What “the big five” are selling — or not selling, as in the case of free services like Google or Facebook — is access. As we use their platforms, the corporate giants are collecting information about every aspect of our lives, our behaviour and our decision-making. All of that data gives them tremendous power. And that power begets more power, and more profit.
On one hand, the data can be used to make their tools and services better, which is good for consumers. These companies are able to learn what we want based on the way we use their products, and can adjust them in response to those needs.
“It enables certain companies with orders of magnitude more surveillance capacity than rivals to develop a 360-degree view of the strengths and vulnerabilities of their suppliers, competitors and customers,” says Frank Pasquale, professor of law at the University of Maryland and author of Black Box Society.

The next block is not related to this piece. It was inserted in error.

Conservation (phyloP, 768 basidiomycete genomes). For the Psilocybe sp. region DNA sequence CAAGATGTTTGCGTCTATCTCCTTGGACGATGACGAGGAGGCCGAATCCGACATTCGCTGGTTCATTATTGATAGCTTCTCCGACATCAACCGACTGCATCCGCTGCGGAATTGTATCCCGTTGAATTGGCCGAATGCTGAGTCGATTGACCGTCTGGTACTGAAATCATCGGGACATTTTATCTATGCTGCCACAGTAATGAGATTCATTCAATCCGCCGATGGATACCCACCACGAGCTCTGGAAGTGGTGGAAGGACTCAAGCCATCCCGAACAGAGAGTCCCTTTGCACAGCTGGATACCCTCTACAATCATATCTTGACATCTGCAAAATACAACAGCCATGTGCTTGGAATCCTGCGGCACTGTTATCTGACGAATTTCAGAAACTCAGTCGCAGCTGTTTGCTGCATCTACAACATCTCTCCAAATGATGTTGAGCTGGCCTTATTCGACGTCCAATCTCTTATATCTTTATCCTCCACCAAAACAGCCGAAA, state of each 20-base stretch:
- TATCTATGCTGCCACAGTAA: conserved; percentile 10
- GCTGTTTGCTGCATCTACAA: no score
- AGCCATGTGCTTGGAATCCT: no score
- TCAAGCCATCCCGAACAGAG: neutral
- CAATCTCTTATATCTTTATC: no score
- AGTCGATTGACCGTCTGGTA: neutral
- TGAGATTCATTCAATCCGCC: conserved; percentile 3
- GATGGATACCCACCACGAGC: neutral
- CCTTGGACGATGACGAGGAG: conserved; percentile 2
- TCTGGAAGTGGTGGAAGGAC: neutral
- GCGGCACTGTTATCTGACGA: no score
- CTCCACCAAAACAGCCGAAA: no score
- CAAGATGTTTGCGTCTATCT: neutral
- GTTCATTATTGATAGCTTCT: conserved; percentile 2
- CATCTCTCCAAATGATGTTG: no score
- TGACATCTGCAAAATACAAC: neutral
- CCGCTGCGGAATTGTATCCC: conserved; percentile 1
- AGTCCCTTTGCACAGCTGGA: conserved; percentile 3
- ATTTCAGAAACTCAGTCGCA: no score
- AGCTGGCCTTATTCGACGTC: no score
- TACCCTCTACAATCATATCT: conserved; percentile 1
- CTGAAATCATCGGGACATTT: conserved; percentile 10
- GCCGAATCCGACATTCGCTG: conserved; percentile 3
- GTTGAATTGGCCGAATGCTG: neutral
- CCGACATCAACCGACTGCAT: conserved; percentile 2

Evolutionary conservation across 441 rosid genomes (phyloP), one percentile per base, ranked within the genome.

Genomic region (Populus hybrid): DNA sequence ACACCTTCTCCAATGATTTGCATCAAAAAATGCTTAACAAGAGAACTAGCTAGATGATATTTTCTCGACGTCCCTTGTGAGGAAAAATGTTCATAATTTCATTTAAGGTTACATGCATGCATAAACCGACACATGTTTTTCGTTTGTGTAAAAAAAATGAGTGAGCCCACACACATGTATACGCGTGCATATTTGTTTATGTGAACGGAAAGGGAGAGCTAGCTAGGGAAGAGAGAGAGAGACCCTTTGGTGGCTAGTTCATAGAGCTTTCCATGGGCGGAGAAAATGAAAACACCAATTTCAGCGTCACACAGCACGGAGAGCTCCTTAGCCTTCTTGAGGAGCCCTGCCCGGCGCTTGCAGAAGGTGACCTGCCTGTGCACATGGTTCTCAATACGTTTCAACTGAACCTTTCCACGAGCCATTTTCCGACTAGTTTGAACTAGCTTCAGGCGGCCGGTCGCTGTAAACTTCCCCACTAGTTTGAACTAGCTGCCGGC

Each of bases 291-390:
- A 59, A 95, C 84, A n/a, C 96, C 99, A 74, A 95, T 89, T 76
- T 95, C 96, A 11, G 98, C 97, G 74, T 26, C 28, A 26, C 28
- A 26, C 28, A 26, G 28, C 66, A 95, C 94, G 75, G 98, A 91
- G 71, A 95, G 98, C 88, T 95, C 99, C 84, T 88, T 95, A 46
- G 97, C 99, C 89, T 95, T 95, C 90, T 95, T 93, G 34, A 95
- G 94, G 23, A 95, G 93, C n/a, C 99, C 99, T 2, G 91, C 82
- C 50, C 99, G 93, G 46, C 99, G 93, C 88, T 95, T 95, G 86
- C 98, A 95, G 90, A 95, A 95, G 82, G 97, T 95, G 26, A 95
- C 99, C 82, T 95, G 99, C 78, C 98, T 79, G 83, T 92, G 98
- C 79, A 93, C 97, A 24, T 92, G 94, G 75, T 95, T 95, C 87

Access to such sweeping amounts of data also allows these giants to spot trends early and move on them, which sometimes involves buying up a smaller company before it can become a competitive threat. Pasquale points out that Google/Alphabet has been using its power “to bully or take over rivals and adjacent businesses” at a rate of about “one per week since 2010.”
But it’s not just newer or smaller tech companies that are at risk, says Taplin. “When Google and Facebook control 88 per cent of all new internet advertising, the rest of the internet economy, including things like online journalism and music, are starved for resources.”
Traditionally, this is where the antitrust regulators would step in, but in the data economy it’s not so easy. What we’re seeing for the first time is a clash between the concept of the nation state and these global, borderless corporations.